Thankfully my lack of knowledge did not stop me from falling in love with this game. My Legacy mode started like most games: a pretty simple create a fighter mode. I selected my weight class and attributes, and I was brought into the ring for a much needed tutorial. Fight Night gave us a pretty unique control scheme to master, using your right analog to control what kind of punch your throwing, and paired with one of your top bumpers to control power and where you’re hitting the guy; you feel clumsy at first, but after a few fights you get comfortable, and you truly do appreciate how ingenious the controls are.
Now I’m entirely out of my element when it comes to pro boxers. Sure I know the legends like Foreman, Ali, Tyson etc. But I would never be able to tell you if the majority of the boxers you face in the game are in the real boxing world today. What I do know is that it doesn’t matter, ’cause just as every fighter in the ring today is different, so is every fighter in the game. Sure, you can build up your fighter’s strength so every punch he throws is looking to knock you out, and that will gain you some success, but if you’re facing a counter striker in your next bout, you’ll likely be throwing your controller just as the ref finishes his 10 count.
Every fighter is different, and you will constantly be changing your strategies to if you want to be the champ. The character models are the best I’ve seen in any game, and this becomes evident during the replays that rival the ones in UFC (which the game so generously allows you to watch repeatedly at different angles by tapping a single button). This game’s seriously got a lot to offer any fan of the sport, any fan of the genre, any fan of fighting games as a whole.
Now these games are similar in many aspects, and as a fan of the UFC I thought that I would only need to buy Undisputed and leave Fight Night on the shelf, but that plan didn’t work out. Yes I bought UFC, yes I loved how the game portrayed my favorite sport. But I got to thinking: everything about the gameplay in Undisputed is solid, but then I remembered one of my favorite soul searching questions about the sport — “is it better to be great at many things? Or a master in one?” to answer this question I bought Fight Night. UFC made a well rounded game, but Fight Night was able to focus solely on the boxing, and where the UFC did everything well, Fight Night‘s boxing is phenomenal. Does that make the game better than its MMA opponent?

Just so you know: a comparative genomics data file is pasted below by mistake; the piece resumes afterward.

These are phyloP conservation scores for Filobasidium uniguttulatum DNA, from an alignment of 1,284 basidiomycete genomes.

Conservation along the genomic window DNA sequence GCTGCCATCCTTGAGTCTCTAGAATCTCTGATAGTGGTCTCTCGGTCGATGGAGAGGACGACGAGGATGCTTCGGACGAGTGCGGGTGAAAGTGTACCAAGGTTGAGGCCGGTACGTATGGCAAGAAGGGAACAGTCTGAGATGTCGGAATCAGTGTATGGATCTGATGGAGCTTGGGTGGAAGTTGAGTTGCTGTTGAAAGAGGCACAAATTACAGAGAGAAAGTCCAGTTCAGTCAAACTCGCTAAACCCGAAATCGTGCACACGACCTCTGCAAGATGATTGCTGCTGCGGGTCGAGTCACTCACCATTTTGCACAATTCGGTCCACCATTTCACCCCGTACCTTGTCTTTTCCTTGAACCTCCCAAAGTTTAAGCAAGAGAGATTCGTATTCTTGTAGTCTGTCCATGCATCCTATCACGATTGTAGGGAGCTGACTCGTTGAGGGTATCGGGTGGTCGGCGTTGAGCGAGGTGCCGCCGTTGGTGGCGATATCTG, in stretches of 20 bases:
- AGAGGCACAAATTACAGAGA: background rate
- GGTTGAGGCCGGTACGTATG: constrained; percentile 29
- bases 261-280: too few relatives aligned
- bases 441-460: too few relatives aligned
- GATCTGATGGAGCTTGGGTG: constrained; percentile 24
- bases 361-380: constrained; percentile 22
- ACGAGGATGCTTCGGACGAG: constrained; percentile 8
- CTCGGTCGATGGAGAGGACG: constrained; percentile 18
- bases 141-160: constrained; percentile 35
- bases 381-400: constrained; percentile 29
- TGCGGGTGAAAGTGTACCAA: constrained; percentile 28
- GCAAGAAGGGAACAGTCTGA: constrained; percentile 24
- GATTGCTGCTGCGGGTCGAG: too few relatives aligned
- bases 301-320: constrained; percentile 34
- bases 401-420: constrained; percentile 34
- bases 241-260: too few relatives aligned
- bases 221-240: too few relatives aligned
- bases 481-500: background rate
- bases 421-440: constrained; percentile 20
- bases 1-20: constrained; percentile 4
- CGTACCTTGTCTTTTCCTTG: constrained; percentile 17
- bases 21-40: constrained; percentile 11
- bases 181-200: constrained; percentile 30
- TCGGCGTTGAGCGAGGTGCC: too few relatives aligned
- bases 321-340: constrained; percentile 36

Fight Night plays so smoothly; it’s gorgeous; and every fight and fighter is different. UFC also plays smoothly; the transitions between your many different strikes are very fluid; and the ground game is superb. Granted, every fighter model is given only 1 of 6 basic techniques, but the sheer variety of the gameplay itself keeps it all very fresh.
If you’re waiting for me to say something bad about either of these games you’ll be waiting for a while. I love both of these fighting titles. I even forgive EB for placing Fight Night on the shelves right at eye level when I was going to spend my last $100 on my phone bill. I will, however, say that if you’re making me choose between Bruce Buffer announcing your fight in The Octagon, or Michael Buffer encouraging you to get ready to rumble, I would reluctantly put myself in Bruce’s corner. The sheer diversity of UFC Undisputed is what keeps me coming back to it.
I don’t want anybody to avoid Fight Night by any means, but if you ever find yourself in a do or die scenario and you have to choose between the two games, reach for Undisputed. You won’t be disappointed.